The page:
BOSTON (TheStreet) -- Despite optimism about the economic recovery, many companies are still reluctant to expand or make significant changes to their retirement plans.
That was the conclusion drawn as part of the 11th Annual Transamerica Retirement Survey. The results were culled from a sample of 601 U.S. employers and based on interviews made from Dec. 1, 2009, to Jan. 8, 2010.
is a non-profit organization primarily funded by Transamerica Life Insurance Co., owned by Dutch insurer
In a shift from the previous survey, many employers said they are optimistic about their financial situations and the U.S. economy. Almost half (49%) expect their company's finances to improve over the next 12 months, compared to only 29% in the previous study. Forty-five percent said they expect the economy to improve in the next 12 months, compared to 27% in 2009's study.
When it comes to retirement plans, the conclusions are less positive. The majority of companies surveyed (82%) said they now offer a 401(k) or similar employee-funded plan, up from 78%. But of those that don't offer a plan, 87% said that they are unlikely to do so. That's a sharp increase from the previous year's survey, in which only 59% indicated they weren't likely.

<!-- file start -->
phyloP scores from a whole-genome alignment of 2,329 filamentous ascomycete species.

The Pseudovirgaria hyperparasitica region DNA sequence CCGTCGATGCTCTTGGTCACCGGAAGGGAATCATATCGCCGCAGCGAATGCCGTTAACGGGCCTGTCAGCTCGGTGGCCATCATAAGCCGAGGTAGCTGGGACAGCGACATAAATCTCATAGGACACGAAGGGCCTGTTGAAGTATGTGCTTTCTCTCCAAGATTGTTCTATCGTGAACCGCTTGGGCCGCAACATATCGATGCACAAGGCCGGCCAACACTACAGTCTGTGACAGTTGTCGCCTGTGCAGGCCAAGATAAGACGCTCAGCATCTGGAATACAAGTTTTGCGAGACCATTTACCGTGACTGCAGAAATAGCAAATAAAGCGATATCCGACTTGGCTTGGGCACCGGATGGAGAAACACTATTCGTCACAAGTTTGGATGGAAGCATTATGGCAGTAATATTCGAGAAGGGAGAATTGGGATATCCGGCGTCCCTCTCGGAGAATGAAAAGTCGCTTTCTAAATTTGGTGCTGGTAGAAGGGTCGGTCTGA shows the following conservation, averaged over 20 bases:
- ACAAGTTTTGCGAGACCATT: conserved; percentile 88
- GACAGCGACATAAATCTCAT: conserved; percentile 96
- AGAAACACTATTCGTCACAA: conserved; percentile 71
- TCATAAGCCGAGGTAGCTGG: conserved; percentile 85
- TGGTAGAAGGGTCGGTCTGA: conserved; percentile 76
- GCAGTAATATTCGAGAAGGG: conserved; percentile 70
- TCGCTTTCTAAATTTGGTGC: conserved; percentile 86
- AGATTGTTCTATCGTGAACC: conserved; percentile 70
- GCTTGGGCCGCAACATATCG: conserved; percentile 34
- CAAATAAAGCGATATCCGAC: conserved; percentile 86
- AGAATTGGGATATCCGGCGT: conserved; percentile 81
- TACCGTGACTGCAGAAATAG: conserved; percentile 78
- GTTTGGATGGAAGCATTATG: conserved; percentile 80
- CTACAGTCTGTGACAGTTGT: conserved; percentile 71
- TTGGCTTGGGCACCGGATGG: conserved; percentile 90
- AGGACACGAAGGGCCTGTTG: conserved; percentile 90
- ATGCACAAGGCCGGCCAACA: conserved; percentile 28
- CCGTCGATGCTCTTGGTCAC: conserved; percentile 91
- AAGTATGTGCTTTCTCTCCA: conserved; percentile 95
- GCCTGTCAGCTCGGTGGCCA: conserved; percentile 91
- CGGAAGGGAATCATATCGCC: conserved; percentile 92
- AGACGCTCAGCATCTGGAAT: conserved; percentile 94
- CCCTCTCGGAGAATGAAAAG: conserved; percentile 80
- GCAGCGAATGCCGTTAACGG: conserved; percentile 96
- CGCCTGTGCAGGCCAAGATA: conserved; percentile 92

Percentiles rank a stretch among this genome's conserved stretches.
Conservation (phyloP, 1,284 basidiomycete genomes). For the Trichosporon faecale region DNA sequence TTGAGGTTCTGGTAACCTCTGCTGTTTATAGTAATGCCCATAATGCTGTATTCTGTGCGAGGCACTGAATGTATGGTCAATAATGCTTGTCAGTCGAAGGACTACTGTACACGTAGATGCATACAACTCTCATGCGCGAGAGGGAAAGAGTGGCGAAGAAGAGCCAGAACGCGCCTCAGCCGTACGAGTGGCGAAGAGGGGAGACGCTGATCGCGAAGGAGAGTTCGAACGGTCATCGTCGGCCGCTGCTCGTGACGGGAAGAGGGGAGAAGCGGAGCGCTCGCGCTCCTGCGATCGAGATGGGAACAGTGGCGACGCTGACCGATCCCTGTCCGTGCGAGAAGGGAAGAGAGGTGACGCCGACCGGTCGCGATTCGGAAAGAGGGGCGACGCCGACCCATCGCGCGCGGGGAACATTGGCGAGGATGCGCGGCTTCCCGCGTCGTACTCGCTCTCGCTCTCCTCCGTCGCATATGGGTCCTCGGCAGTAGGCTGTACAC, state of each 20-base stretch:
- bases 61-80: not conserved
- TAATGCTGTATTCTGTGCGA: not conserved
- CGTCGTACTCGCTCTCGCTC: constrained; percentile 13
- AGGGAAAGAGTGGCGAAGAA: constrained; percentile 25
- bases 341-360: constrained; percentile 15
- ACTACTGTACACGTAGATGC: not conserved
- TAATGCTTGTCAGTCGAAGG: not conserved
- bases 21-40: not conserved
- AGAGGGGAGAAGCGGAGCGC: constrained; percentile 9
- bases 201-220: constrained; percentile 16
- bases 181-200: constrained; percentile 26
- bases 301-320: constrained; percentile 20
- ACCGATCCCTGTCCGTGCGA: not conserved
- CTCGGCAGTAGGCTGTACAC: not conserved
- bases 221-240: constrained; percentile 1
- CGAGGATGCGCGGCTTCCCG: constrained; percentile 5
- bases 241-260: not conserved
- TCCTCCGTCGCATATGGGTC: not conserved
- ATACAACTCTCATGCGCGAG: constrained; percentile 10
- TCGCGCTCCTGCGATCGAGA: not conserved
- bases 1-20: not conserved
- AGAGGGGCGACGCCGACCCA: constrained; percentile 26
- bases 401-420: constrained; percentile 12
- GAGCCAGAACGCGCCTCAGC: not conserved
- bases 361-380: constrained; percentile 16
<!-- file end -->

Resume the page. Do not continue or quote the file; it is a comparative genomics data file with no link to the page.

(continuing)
The survey found that adoption rates of some key plan features have stalled.
Twenty-seven percent of employers automatically enroll staff into company-sponsored retirement plans, up slightly from last year. Of those that don't automatically enroll their employees, 84% said they don't plan to do so in the future.
The share of employers offering investment advice or guidance was 58%, but, citing potential liability, 48% of the companies that don't offer advice said they have no plans to do so.
Nearly a quarter of employers offer a Roth 401(k) or similar option. Almost eight in 10 employers that don't currently offer a Roth plan don't plan to in the near future. More than a third of those companies cited a lack of employee interest.
Of employers who sponsor a 401(k) or similar direct-contribution plan, satisfaction levels were high (95%). Nevertheless, employers showed that they lack confidence in their employee's ability to properly manage them.
Nearly four in five employers agree that their workers don't know as much as they should about retirement investing, and fewer than half agree that their staff are "very involved in monitoring and managing their retirement savings." Three-quarters of employers said they believe their employees could work until age 65 and still not have enough saved to meet their retirement needs. Only 53% are confident in their employees' ability to achieve a comfortable lifestyle in retirement.
-- Reported by Joe Mont in Boston.
>>Corporate America Scrutinizes Its 401(k)'s
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